“But God is on the side of truth and goodness and beauty and life,” he said, and those who work for an end to abortion are doing the work of God.
Violence is contrary to that work, he said.
“We tend to want to solve our problems through violence,” the bishop said. Abortion, euthanasia, suicide and the death penalty are examples, he said.
Bishop Conley’s mother, Betty Jean Conley, 92, of Overland Park, Kansas, died about a month ago of COVID complications. He described her hospice care as “beautiful,” and that hospice is the answer to the violence of physician-assisted suicide.
Hospice is a “yes to God,” he said, and a way to accompany people in their last days.
Bishop Conley asked people to pray, do penance and implore God for wisdom for civil leaders “to protect life from conception to natural death.”
Suffering and death are “the gateway to heaven” and shouldn’t be feared, he said. “We’re not made for this world. … Our culture has lost sight of that.”
The bishop urged pro-lifers to keep their eyes fixed on God, pray for each other, “stay in the fight and be joyful.”
Linda and Ed Janeczko, of St. Matthew the Evangelist Parish in Bellevue, participated in the walk, bundling up for freezing temperatures and wearing pro-life face masks for the COVID-19 pandemic and to witness to life.
They’d been to the Nebraska Walk for Life several times.
“We’re pro-life,” Linda said. “We want babies to be born. They are made in the image of God.”
Many people have been devoted to the pro-life cause for years, said Zagorski, the keynote speaker.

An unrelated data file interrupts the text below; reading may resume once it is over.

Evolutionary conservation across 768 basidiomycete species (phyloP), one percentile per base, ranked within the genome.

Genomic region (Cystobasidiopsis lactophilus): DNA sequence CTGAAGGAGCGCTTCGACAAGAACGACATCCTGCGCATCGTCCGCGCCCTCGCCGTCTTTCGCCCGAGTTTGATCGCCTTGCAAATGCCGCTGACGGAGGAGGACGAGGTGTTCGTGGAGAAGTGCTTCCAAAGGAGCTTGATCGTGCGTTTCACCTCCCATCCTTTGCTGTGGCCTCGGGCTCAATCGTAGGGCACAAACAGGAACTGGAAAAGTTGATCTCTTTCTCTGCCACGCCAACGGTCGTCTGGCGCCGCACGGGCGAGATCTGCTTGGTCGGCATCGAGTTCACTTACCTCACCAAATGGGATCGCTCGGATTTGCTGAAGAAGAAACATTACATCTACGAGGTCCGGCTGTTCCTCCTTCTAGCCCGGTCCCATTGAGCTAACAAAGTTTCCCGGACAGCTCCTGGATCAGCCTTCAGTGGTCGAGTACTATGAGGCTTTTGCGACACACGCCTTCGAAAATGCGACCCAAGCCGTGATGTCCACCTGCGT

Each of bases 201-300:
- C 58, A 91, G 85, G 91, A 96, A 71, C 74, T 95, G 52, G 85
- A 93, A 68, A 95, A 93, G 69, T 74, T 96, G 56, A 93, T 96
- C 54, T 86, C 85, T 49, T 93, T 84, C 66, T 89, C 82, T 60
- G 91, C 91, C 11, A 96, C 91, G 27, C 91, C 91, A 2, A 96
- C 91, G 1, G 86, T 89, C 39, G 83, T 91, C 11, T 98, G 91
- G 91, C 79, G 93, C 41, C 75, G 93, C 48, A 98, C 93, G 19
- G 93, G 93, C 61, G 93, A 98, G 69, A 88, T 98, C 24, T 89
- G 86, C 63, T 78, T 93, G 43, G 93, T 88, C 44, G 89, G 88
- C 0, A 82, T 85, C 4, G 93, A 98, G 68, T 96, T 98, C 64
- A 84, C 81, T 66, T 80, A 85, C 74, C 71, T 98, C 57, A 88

Understandably, they’re tired, she said. They might feel paralyzed by the violence and hatred they see on television. They might wonder if they’re making a difference or if there’s an end in sight.
But they must continue moving forward, Zagorski said.
“Women are looking for you” outside abortion clinics or even at the grocery store, she said. Someone is pressuring them to get abortions they don’t want and are not celebrating. Some of them already have had abortions and are in need of healing.
“They are not empowered and feel they don’t have a choice,” Zagorski said of the women in crisis.
Her birth mother, who suffered from mental illness and had two previous abortions, was one of those women, she said. Zagorski was delivered alive at 26½ weeks of gestational age. Miraculously, she said, her mother fought for her survival.
People need to be committed to telling women that they have another choice, Zagorski said. “We just can’t stop. We have to persist to the end.”
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Northeast Nebraska March for Life to take place
Another opportunity to defend human dignity in the Archdiocese of Omaha will be offered this month:
When: 1 p.m. on Jan. 29
Where: Starting at St. Mary Church in Norfolk, 2300 W. Madison Ave., and from there proceeding on West Norfolk Avenue to U.S. Highway 81 and back.
About: Norfolk Right to Life and Norfolk Catholic High School’s Knights for Life are helping to organize the march, a first for the area. Organizers hope to make it an annual event.
For more information, contact Lindsay Headley, firstname.lastname@example.org, or call 402-316-8195.